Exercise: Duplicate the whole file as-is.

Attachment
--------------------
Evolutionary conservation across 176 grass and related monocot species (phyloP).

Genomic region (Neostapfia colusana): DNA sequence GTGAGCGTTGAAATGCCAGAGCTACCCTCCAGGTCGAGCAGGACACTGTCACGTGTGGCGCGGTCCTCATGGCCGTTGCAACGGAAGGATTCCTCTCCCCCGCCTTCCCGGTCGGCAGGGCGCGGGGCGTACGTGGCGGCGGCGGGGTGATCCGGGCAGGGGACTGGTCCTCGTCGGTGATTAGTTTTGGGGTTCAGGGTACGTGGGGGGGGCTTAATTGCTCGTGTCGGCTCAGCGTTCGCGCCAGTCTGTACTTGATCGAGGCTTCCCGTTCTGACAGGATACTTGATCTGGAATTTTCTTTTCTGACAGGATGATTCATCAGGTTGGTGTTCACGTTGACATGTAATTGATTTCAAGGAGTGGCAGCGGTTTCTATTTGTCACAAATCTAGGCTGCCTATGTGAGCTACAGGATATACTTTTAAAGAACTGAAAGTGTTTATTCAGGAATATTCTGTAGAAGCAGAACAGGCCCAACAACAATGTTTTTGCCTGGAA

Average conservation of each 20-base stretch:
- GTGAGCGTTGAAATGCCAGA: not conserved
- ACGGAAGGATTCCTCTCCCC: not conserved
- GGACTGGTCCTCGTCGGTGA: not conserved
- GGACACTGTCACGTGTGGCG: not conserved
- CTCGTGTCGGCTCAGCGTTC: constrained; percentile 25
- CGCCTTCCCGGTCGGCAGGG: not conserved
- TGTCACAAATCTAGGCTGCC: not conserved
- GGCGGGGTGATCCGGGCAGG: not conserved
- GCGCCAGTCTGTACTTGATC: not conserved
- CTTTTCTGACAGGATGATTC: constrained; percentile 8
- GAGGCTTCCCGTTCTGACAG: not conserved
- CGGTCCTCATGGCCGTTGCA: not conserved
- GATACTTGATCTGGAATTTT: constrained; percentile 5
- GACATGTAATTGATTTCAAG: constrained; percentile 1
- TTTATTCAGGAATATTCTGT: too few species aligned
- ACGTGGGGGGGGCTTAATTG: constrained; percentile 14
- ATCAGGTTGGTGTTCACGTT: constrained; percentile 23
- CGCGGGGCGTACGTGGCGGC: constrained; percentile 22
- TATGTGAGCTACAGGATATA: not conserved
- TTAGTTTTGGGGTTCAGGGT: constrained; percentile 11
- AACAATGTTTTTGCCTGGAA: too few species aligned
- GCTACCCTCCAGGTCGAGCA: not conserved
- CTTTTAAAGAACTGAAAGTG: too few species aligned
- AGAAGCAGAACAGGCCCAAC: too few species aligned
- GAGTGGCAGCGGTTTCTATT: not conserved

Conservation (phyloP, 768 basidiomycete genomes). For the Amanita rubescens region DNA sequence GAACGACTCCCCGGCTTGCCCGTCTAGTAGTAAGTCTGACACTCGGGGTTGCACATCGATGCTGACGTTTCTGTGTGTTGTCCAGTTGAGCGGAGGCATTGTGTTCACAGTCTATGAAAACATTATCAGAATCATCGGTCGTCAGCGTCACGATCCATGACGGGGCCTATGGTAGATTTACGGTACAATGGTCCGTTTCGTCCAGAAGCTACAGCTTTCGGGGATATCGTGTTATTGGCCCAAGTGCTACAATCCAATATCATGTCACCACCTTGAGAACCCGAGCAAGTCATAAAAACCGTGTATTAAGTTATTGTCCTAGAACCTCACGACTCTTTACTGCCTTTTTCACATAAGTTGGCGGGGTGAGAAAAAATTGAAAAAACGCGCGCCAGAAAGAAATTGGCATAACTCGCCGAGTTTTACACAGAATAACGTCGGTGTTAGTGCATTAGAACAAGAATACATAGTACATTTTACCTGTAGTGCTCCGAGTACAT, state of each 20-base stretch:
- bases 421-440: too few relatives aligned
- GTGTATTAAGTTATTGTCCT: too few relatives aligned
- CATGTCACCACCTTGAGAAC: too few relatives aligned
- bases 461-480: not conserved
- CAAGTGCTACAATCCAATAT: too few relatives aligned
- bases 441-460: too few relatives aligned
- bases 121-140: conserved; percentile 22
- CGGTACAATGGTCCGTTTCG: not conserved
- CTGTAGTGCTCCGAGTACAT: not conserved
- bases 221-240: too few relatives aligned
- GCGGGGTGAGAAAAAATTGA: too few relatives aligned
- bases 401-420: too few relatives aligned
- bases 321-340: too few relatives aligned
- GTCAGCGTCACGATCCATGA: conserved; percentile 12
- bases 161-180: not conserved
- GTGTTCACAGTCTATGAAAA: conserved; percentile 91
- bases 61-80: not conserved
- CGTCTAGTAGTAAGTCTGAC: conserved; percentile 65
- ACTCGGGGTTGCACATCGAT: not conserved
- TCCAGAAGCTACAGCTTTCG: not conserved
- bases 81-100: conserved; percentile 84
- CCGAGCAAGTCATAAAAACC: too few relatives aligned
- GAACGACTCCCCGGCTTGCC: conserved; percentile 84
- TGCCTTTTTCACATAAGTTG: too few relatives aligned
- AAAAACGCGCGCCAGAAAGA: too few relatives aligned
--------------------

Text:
Evolutionary conservation across 176 grass and related monocot species (phyloP).

Genomic region (Neostapfia colusana): DNA sequence GTGAGCGTTGAAATGCCAGAGCTACCCTCCAGGTCGAGCAGGACACTGTCACGTGTGGCGCGGTCCTCATGGCCGTTGCAACGGAAGGATTCCTCTCCCCCGCCTTCCCGGTCGGCAGGGCGCGGGGCGTACGTGGCGGCGGCGGGGTGATCCGGGCAGGGGACTGGTCCTCGTCGGTGATTAGTTTTGGGGTTCAGGGTACGTGGGGGGGGCTTAATTGCTCGTGTCGGCTCAGCGTTCGCGCCAGTCTGTACTTGATCGAGGCTTCCCGTTCTGACAGGATACTTGATCTGGAATTTTCTTTTCTGACAGGATGATTCATCAGGTTGGTGTTCACGTTGACATGTAATTGATTTCAAGGAGTGGCAGCGGTTTCTATTTGTCACAAATCTAGGCTGCCTATGTGAGCTACAGGATATACTTTTAAAGAACTGAAAGTGTTTATTCAGGAATATTCTGTAGAAGCAGAACAGGCCCAACAACAATGTTTTTGCCTGGAA

Average conservation of each 20-base stretch:
- GTGAGCGTTGAAATGCCAGA: not conserved
- ACGGAAGGATTCCTCTCCCC: not conserved
- GGACTGGTCCTCGTCGGTGA: not conserved
- GGACACTGTCACGTGTGGCG: not conserved
- CTCGTGTCGGCTCAGCGTTC: constrained; percentile 25
- CGCCTTCCCGGTCGGCAGGG: not conserved
- TGTCACAAATCTAGGCTGCC: not conserved
- GGCGGGGTGATCCGGGCAGG: not conserved
- GCGCCAGTCTGTACTTGATC: not conserved
- CTTTTCTGACAGGATGATTC: constrained; percentile 8
- GAGGCTTCCCGTTCTGACAG: not conserved
- CGGTCCTCATGGCCGTTGCA: not conserved
- GATACTTGATCTGGAATTTT: constrained; percentile 5
- GACATGTAATTGATTTCAAG: constrained; percentile 1
- TTTATTCAGGAATATTCTGT: too few species aligned
- ACGTGGGGGGGGCTTAATTG: constrained; percentile 14
- ATCAGGTTGGTGTTCACGTT: constrained; percentile 23
- CGCGGGGCGTACGTGGCGGC: constrained; percentile 22
- TATGTGAGCTACAGGATATA: not conserved
- TTAGTTTTGGGGTTCAGGGT: constrained; percentile 11
- AACAATGTTTTTGCCTGGAA: too few species aligned
- GCTACCCTCCAGGTCGAGCA: not conserved
- CTTTTAAAGAACTGAAAGTG: too few species aligned
- AGAAGCAGAACAGGCCCAAC: too few species aligned
- GAGTGGCAGCGGTTTCTATT: not conserved

Conservation (phyloP, 768 basidiomycete genomes). For the Amanita rubescens region DNA sequence GAACGACTCCCCGGCTTGCCCGTCTAGTAGTAAGTCTGACACTCGGGGTTGCACATCGATGCTGACGTTTCTGTGTGTTGTCCAGTTGAGCGGAGGCATTGTGTTCACAGTCTATGAAAACATTATCAGAATCATCGGTCGTCAGCGTCACGATCCATGACGGGGCCTATGGTAGATTTACGGTACAATGGTCCGTTTCGTCCAGAAGCTACAGCTTTCGGGGATATCGTGTTATTGGCCCAAGTGCTACAATCCAATATCATGTCACCACCTTGAGAACCCGAGCAAGTCATAAAAACCGTGTATTAAGTTATTGTCCTAGAACCTCACGACTCTTTACTGCCTTTTTCACATAAGTTGGCGGGGTGAGAAAAAATTGAAAAAACGCGCGCCAGAAAGAAATTGGCATAACTCGCCGAGTTTTACACAGAATAACGTCGGTGTTAGTGCATTAGAACAAGAATACATAGTACATTTTACCTGTAGTGCTCCGAGTACAT, state of each 20-base stretch:
- bases 421-440: too few relatives aligned
- GTGTATTAAGTTATTGTCCT: too few relatives aligned
- CATGTCACCACCTTGAGAAC: too few relatives aligned
- bases 461-480: not conserved
- CAAGTGCTACAATCCAATAT: too few relatives aligned
- bases 441-460: too few relatives aligned
- bases 121-140: conserved; percentile 22
- CGGTACAATGGTCCGTTTCG: not conserved
- CTGTAGTGCTCCGAGTACAT: not conserved
- bases 221-240: too few relatives aligned
- GCGGGGTGAGAAAAAATTGA: too few relatives aligned
- bases 401-420: too few relatives aligned
- bases 321-340: too few relatives aligned
- GTCAGCGTCACGATCCATGA: conserved; percentile 12
- bases 161-180: not conserved
- GTGTTCACAGTCTATGAAAA: conserved; percentile 91
- bases 61-80: not conserved
- CGTCTAGTAGTAAGTCTGAC: conserved; percentile 65
- ACTCGGGGTTGCACATCGAT: not conserved
- TCCAGAAGCTACAGCTTTCG: not conserved
- bases 81-100: conserved; percentile 84
- CCGAGCAAGTCATAAAAACC: too few relatives aligned
- GAACGACTCCCCGGCTTGCC: conserved; percentile 84
- TGCCTTTTTCACATAAGTTG: too few relatives aligned
- AAAAACGCGCGCCAGAAAGA: too few relatives aligned